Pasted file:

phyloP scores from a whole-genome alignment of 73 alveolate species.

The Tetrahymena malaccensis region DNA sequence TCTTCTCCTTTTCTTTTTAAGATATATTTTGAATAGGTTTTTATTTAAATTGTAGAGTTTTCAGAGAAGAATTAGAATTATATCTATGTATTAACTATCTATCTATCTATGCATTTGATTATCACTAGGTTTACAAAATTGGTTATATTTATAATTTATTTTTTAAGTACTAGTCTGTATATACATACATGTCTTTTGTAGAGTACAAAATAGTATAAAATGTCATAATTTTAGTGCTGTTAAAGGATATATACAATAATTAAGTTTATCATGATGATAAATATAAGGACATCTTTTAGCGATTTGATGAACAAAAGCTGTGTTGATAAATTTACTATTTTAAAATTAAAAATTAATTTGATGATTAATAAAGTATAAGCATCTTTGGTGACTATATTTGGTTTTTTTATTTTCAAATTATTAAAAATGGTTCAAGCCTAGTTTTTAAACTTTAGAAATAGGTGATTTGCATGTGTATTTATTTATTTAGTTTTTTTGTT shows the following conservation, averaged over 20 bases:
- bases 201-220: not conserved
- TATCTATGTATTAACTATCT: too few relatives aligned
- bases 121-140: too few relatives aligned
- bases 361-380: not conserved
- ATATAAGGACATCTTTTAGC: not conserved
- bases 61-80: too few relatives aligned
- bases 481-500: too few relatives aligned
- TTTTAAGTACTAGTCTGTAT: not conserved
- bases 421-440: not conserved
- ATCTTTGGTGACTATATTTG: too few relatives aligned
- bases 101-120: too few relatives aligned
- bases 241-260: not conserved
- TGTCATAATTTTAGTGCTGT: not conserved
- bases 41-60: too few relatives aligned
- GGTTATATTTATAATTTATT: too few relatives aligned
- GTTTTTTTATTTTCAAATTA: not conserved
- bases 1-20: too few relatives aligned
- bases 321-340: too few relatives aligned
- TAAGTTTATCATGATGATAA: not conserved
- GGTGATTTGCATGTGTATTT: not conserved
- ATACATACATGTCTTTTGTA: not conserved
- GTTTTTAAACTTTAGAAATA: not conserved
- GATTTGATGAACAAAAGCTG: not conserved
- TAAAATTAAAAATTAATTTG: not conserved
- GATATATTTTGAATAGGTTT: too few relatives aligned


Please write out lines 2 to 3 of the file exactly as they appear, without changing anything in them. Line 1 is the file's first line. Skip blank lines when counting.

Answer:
The Tetrahymena malaccensis region DNA sequence TCTTCTCCTTTTCTTTTTAAGATATATTTTGAATAGGTTTTTATTTAAATTGTAGAGTTTTCAGAGAAGAATTAGAATTATATCTATGTATTAACTATCTATCTATCTATGCATTTGATTATCACTAGGTTTACAAAATTGGTTATATTTATAATTTATTTTTTAAGTACTAGTCTGTATATACATACATGTCTTTTGTAGAGTACAAAATAGTATAAAATGTCATAATTTTAGTGCTGTTAAAGGATATATACAATAATTAAGTTTATCATGATGATAAATATAAGGACATCTTTTAGCGATTTGATGAACAAAAGCTGTGTTGATAAATTTACTATTTTAAAATTAAAAATTAATTTGATGATTAATAAAGTATAAGCATCTTTGGTGACTATATTTGGTTTTTTTATTTTCAAATTATTAAAAATGGTTCAAGCCTAGTTTTTAAACTTTAGAAATAGGTGATTTGCATGTGTATTTATTTATTTAGTTTTTTTGTT shows the following conservation, averaged over 20 bases:
- bases 201-220: not conserved